• In yet another embodiment, applying the first waveform includes applying a first voltage to the substrate as the substrate first contacts the plating solution, stopping the application of the first constant voltage to the substrate after a predetermined period of time (or after a predetermined amount of current supplied to the substrate is reached), and supplying a first current to the substrate from the moment the predetermined period of time ends (or from the moment the predetermined amount of current is reached) to the moment the substrate is completely immersed. When the substrate first contacts the plating solution, there is a short period of time during which the plating solution climbs up the substrate surface due to capillary forces, thereby creating a wicking effect. This wicking effect may cause a high current density on the wet area of the substrate since the wet area is small and the cell resistance is low. Accordingly, the first constant voltage may be configured to take into account this wicking effect. As the substrate is being immersed into the plating solution, the fluid dynamics of the wet area of the substrate changes. As such, the first current is configured to take into account the fluid dynamics changes in vertical velocity, swing motion and rotation of the substrate and capillary forces of the plating solution. Further, the first constant voltage and the first current may each be a function of seed layer thickness, feature size, plating solution concentration, substrate size and plating cell geometry/design.
  • Referring now to step 420, once the substrate is fully immersed, application of the first waveform is stopped and a second waveform is applied to the substrate from the time the substrate is fully immersed to the time the substrate is situated into a plating position. In one embodiment, step 420 occurs during stage 320. As such, the time period during which the second waveform is applied lasts from the moment the substrate is fully immersed to the moment the substrate is situated in a plating position. The second waveform may be applied for about 1 second to about 5 seconds. In this manner, the first and second waveforms are applied to the substrate prior to the substrate being situated in the plating position. However, the second waveform may also continue to be applied to the substrate for a predetermined period of time after the substrate is situated in the plating position (stage 330).
  • In one embodiment, the second waveform includes a constant current. In another embodiment, the second waveform includes a current less than a predetermined threshold configured to perform a bottom-up fill. The predetermined threshold required to initiate a bottom-up fill is typically a function of feature size, plating solution chemistry and seed layer thickness. A bottom-up fill refers to a higher rate of deposition at the bottom of a feature than at the sidewalls. In such an embodiment, application of the second waveform may be configured to grow and thicken a conformal metal layer on the seed layer prior to filling the features or prior to a bottom-up fill.
  • In another embodiment, the second waveform includes a current that starts from below about a predetermined threshold configured to perform a bottom-up fill and increases as the thickness of a layer of deposit from the plating solution to the substrate increases. In such an embodiment, in addition to growing and thickening a conformal metal layer on the seed layer prior to filling the features or prior to a bottom-up fill, application of the second waveform may be configured to ensure that the feature filling process occurs at all points on the substrate within a suitable current density window and to facilitate uniform deposition of metal ions across the substrate.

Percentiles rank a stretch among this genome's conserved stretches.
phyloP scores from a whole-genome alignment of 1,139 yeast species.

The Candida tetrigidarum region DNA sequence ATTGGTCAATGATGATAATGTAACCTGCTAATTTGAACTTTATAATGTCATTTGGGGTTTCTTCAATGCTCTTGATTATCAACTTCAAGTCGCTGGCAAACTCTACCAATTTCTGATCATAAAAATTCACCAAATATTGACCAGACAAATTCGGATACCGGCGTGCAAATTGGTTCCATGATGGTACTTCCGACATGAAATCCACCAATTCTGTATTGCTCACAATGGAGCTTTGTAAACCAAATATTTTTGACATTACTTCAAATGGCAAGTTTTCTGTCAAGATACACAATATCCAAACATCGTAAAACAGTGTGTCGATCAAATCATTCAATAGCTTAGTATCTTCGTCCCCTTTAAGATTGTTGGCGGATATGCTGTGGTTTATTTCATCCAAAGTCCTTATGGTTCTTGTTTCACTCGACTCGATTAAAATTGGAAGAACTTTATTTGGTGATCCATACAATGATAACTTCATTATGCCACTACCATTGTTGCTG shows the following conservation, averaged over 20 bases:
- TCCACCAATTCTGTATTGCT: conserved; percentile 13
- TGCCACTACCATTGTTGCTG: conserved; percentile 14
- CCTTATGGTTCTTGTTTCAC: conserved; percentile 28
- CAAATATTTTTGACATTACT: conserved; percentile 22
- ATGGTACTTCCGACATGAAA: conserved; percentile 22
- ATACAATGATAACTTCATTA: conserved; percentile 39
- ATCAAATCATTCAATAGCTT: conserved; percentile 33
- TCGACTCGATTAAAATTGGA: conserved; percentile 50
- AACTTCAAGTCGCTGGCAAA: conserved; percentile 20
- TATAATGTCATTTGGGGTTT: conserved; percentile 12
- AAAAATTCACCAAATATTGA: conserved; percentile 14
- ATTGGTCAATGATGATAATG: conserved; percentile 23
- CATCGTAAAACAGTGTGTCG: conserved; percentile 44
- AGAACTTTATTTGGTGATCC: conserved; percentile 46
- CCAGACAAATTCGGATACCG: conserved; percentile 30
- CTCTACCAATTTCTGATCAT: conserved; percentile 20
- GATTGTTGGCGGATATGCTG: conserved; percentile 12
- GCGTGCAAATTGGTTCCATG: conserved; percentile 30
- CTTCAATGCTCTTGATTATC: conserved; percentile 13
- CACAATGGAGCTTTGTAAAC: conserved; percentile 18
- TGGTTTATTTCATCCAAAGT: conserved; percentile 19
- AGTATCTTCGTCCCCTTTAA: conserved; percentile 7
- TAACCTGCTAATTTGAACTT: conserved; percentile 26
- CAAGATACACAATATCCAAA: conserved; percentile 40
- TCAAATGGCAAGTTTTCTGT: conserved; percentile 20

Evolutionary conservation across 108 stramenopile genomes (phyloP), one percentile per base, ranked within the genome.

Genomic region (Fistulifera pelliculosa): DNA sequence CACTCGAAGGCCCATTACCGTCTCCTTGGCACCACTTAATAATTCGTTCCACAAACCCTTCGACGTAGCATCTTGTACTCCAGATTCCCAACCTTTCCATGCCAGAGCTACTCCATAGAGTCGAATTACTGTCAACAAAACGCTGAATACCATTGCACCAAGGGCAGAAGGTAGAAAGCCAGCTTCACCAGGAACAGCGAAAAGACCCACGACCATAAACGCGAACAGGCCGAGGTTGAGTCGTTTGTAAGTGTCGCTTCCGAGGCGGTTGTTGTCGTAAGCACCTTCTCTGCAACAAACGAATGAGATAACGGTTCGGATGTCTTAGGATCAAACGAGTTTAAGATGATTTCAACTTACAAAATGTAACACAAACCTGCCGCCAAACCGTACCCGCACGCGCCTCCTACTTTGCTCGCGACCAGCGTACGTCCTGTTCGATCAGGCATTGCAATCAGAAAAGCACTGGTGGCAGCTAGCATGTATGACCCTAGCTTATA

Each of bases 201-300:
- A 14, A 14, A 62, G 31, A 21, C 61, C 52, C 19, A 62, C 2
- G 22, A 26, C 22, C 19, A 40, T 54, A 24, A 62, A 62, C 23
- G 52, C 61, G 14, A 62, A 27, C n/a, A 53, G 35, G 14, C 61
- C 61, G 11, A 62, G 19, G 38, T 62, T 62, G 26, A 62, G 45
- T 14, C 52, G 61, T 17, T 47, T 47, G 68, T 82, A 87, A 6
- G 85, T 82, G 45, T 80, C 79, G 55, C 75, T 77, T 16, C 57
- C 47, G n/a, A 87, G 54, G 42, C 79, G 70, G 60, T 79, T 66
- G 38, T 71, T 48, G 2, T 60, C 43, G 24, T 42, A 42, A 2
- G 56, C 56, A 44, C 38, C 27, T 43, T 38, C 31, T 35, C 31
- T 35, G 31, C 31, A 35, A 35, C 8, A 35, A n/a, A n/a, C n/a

• In yet another embodiment, step 420 may include application of a pulsed voltage or current prior to the application of the various embodiments of second waveform described above. The pulsed voltage or current may be greater than a predetermined threshold configured to create a pinch-off void inside a feature. In such an embodiment, the pulsed voltage or current may be configured to enhance or attract metal ions contained inside the plating solution to portions of the substrate where the seed layer coverage is thin, patchy or completely absent.
  • Once the substrate is situated in the plating position, a plating waveform is applied to the substrate (step 430). The plating waveform is defined as a waveform designed to complete the filling of the largest features on the substrate and overplate the substrate to the desired final thickness of the deposit. For example, a plating waveform may consist of a sequence of one or more constant current steps. In one embodiment, application of the second waveform is stopped before the substrate is situated in the plating position and the plating waveform is applied to the substrate while the substrate is still being situated into the plating position. In another embodiment, the second waveform continues to be applied to the substrate for a predetermined period of time while the substrate is in the plating position before the plating waveform is applied.
  • A specific example is described below to further illustrate the invention. During stage 310, a first waveform having a constant cell voltage of 2 V, which corresponds to a current density of 5 mA/cm2 on a fully immersed substrate, is applied for about 0.7 sec. During stage 320, a second waveform having a constant current equivalent to 3 mA/cm2 is applied for about 1 to 4 seconds. This is followed by a typical plating waveform which is a sequence of three constant-current steps beginning at the end of stage 320. An example of the plating waveform includes depositing 500 Å at a current density of 5 mA/cm2, followed by depositing 1000 Å at a current density of 10 mA/cm2, and followed by depositing 8500 Å at a current density of 40 mA/cm2. The above example applies to the case of a 300 mm wafer with a 500 Å seed layer, trench features that are 55 nm wide and 150 nm deep, and via features that are 80 nm in diameter and 360 nm deep. The plating bath used contained 40 g/L copper, 10 g/L acid, 50 ppm chloride, and optimized concentrations of plating additives such as the Enthone Viaform accelerator, suppressor, and leveler. For comparison, an example of the prior art may include applying a cell voltage of 2 V for the duration of stages 310 and 320, then applying a typical plating waveform from the end of stage 320. An example of the invention in view of a prior art example is illustrated in FIG. 5, which shows the total current supplied to the substrate as a result of the applied waveforms. While the prior art example is suitable for larger feature sizes, it often leads to significant pinch-off voids for the feature sizes mentioned above.